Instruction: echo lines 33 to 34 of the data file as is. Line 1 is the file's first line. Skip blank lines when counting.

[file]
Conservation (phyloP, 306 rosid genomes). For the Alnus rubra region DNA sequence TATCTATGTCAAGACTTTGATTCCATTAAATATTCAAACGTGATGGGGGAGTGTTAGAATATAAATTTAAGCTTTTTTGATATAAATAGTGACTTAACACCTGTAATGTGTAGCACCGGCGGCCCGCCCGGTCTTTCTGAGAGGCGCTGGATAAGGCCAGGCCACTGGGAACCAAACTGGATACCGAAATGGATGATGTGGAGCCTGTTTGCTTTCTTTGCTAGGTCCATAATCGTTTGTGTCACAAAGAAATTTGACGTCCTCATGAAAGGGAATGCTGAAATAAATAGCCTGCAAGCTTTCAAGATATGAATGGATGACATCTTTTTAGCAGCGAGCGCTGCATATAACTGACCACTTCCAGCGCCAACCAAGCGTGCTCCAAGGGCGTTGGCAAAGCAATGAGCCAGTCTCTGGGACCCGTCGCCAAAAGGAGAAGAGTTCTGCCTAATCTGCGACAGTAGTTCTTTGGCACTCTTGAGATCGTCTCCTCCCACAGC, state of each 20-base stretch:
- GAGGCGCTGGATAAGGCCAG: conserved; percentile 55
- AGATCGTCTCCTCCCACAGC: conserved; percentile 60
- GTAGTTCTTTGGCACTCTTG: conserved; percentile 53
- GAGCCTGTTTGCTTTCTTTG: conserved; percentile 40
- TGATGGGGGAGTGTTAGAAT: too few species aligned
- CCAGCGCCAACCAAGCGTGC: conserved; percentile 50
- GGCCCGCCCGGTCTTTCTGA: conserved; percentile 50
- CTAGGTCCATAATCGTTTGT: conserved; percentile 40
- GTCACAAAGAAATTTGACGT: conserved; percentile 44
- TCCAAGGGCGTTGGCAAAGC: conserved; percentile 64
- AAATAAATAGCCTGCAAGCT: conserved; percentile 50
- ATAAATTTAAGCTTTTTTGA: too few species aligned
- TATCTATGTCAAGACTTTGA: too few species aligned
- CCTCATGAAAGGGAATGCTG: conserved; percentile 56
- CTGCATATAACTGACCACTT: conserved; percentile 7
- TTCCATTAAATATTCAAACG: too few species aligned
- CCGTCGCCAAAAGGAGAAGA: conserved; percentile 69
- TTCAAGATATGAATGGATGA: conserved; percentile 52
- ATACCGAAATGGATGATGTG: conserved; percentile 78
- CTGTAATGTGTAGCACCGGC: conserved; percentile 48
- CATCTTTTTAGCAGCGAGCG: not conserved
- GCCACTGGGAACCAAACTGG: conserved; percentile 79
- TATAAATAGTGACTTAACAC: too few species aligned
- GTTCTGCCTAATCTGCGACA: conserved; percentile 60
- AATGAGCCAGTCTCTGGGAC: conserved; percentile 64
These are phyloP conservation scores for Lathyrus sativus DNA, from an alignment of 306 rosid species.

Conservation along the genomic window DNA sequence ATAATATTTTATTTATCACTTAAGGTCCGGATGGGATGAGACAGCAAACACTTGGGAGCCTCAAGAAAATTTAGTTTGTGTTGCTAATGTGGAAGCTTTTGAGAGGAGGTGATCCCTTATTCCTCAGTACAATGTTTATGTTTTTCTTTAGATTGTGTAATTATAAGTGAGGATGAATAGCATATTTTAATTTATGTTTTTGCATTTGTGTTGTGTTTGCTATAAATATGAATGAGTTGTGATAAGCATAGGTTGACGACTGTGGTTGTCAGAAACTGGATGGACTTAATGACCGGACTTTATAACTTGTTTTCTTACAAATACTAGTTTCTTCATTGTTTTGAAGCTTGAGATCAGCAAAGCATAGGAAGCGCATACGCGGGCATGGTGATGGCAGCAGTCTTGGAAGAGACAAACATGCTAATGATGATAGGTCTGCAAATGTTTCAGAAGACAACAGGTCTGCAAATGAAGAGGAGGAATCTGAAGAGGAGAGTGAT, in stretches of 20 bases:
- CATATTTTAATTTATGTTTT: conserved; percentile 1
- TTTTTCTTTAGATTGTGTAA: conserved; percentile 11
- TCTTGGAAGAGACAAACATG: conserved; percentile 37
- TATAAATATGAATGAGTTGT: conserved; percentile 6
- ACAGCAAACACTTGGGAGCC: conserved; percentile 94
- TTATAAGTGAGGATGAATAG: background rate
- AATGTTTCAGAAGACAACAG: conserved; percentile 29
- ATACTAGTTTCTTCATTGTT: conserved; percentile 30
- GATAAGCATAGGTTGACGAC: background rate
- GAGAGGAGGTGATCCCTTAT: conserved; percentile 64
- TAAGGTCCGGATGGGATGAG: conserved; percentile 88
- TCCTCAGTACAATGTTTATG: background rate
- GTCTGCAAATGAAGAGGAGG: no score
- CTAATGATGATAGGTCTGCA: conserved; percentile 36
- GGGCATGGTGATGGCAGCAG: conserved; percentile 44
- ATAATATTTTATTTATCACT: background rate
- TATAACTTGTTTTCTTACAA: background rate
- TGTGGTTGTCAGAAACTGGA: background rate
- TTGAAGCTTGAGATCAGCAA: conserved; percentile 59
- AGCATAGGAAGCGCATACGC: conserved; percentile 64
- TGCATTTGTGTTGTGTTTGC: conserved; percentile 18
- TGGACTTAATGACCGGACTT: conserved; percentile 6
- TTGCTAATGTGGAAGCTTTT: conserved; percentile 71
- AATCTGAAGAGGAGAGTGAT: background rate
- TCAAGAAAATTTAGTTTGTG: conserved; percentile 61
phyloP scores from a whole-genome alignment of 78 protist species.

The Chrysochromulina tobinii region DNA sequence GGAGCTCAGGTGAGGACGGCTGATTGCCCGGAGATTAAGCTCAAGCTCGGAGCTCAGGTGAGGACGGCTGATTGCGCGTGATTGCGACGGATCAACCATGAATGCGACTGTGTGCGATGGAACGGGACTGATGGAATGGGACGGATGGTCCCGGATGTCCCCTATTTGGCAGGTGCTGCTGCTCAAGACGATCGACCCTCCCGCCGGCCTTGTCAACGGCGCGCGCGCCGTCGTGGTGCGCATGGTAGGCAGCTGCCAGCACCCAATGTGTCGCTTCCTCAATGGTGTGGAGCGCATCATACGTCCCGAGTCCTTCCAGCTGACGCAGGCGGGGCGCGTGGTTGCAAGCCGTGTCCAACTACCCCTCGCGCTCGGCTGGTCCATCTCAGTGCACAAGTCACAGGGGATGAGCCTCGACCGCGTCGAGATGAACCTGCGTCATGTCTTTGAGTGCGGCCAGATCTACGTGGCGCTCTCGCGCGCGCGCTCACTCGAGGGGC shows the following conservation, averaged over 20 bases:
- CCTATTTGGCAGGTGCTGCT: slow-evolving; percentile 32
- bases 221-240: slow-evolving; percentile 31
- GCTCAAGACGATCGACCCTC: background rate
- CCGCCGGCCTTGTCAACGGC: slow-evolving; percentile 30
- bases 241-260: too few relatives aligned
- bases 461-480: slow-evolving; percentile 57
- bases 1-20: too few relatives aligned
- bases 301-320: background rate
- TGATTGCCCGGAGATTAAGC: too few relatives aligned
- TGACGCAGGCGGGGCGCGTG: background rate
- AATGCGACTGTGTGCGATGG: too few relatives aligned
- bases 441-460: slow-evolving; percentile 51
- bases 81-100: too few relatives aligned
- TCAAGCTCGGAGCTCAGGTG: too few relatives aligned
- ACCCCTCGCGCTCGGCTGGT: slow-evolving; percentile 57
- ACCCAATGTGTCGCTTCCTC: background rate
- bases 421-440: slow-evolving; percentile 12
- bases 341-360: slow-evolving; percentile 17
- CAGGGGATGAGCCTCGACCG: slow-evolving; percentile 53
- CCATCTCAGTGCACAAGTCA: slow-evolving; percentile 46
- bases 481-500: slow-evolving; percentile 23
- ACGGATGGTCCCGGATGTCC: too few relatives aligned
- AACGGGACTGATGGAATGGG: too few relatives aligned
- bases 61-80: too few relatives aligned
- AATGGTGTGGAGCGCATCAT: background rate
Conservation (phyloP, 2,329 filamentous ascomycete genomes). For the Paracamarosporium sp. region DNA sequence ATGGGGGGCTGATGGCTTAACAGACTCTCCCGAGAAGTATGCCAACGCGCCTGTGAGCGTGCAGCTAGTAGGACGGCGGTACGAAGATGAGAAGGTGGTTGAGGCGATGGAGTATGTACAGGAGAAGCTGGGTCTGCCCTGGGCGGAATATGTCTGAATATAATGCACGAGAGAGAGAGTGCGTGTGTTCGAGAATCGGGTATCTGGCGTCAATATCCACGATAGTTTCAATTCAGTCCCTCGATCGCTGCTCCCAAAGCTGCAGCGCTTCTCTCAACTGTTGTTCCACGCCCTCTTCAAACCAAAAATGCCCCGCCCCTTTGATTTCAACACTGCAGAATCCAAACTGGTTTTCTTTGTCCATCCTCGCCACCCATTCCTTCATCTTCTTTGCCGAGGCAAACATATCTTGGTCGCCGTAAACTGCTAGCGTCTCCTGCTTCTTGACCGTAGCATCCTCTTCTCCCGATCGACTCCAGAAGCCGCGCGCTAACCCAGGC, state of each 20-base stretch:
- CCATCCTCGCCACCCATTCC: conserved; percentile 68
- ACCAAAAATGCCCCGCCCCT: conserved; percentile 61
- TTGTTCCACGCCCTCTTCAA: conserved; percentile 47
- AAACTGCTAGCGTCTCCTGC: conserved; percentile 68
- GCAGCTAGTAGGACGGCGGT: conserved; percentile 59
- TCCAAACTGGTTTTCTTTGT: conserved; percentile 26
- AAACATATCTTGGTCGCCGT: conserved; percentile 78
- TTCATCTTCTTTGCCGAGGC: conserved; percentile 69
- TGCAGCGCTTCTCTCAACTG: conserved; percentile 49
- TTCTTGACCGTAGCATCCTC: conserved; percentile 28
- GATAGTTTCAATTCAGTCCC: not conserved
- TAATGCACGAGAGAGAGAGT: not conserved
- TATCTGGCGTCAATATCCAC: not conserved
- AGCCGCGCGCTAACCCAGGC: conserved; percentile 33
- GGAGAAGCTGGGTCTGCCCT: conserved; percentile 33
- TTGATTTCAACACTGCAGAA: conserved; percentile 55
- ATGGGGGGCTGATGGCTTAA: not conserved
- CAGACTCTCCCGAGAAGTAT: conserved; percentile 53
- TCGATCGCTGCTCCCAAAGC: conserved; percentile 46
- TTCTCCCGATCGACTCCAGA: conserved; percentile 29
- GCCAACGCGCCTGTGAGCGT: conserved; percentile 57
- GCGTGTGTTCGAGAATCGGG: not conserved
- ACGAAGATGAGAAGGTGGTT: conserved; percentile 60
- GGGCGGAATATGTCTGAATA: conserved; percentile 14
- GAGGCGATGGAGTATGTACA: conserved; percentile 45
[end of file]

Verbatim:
- ACAGCAAACACTTGGGAGCC: conserved; percentile 94
- TTATAAGTGAGGATGAATAG: background rate